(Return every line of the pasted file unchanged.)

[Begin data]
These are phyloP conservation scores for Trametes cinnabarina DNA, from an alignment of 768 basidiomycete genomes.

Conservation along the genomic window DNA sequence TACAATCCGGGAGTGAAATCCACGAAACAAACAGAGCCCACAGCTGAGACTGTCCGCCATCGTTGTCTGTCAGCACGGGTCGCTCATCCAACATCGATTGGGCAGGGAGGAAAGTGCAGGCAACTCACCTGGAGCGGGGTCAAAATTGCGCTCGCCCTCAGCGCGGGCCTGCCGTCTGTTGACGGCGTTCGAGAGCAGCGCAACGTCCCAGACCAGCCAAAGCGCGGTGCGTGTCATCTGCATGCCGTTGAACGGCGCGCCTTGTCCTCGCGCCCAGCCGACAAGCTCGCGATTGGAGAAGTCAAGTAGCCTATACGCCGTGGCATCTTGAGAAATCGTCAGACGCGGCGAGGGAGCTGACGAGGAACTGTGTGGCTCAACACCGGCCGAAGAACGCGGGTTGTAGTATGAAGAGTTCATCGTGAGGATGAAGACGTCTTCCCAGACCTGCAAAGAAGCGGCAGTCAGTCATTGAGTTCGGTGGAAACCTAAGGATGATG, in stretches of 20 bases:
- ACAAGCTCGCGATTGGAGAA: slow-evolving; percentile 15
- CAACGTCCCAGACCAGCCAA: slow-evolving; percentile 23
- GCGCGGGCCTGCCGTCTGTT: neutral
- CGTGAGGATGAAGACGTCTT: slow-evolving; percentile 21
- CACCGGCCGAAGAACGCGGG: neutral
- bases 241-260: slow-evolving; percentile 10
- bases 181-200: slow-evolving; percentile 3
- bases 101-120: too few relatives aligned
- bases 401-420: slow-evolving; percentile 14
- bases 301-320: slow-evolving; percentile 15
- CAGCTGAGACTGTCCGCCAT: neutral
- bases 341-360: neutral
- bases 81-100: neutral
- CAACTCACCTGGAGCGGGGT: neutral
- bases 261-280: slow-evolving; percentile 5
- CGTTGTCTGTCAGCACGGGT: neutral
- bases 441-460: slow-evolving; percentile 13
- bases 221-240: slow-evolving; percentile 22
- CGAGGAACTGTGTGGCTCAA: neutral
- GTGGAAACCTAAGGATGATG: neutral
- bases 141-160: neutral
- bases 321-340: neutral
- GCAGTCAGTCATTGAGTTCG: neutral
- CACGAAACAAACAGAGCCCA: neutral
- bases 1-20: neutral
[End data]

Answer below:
These are phyloP conservation scores for Trametes cinnabarina DNA, from an alignment of 768 basidiomycete genomes.

Conservation along the genomic window DNA sequence TACAATCCGGGAGTGAAATCCACGAAACAAACAGAGCCCACAGCTGAGACTGTCCGCCATCGTTGTCTGTCAGCACGGGTCGCTCATCCAACATCGATTGGGCAGGGAGGAAAGTGCAGGCAACTCACCTGGAGCGGGGTCAAAATTGCGCTCGCCCTCAGCGCGGGCCTGCCGTCTGTTGACGGCGTTCGAGAGCAGCGCAACGTCCCAGACCAGCCAAAGCGCGGTGCGTGTCATCTGCATGCCGTTGAACGGCGCGCCTTGTCCTCGCGCCCAGCCGACAAGCTCGCGATTGGAGAAGTCAAGTAGCCTATACGCCGTGGCATCTTGAGAAATCGTCAGACGCGGCGAGGGAGCTGACGAGGAACTGTGTGGCTCAACACCGGCCGAAGAACGCGGGTTGTAGTATGAAGAGTTCATCGTGAGGATGAAGACGTCTTCCCAGACCTGCAAAGAAGCGGCAGTCAGTCATTGAGTTCGGTGGAAACCTAAGGATGATG, in stretches of 20 bases:
- ACAAGCTCGCGATTGGAGAA: slow-evolving; percentile 15
- CAACGTCCCAGACCAGCCAA: slow-evolving; percentile 23
- GCGCGGGCCTGCCGTCTGTT: neutral
- CGTGAGGATGAAGACGTCTT: slow-evolving; percentile 21
- CACCGGCCGAAGAACGCGGG: neutral
- bases 241-260: slow-evolving; percentile 10
- bases 181-200: slow-evolving; percentile 3
- bases 101-120: too few relatives aligned
- bases 401-420: slow-evolving; percentile 14
- bases 301-320: slow-evolving; percentile 15
- CAGCTGAGACTGTCCGCCAT: neutral
- bases 341-360: neutral
- bases 81-100: neutral
- CAACTCACCTGGAGCGGGGT: neutral
- bases 261-280: slow-evolving; percentile 5
- CGTTGTCTGTCAGCACGGGT: neutral
- bases 441-460: slow-evolving; percentile 13
- bases 221-240: slow-evolving; percentile 22
- CGAGGAACTGTGTGGCTCAA: neutral
- GTGGAAACCTAAGGATGATG: neutral
- bases 141-160: neutral
- bases 321-340: neutral
- GCAGTCAGTCATTGAGTTCG: neutral
- CACGAAACAAACAGAGCCCA: neutral
- bases 1-20: neutral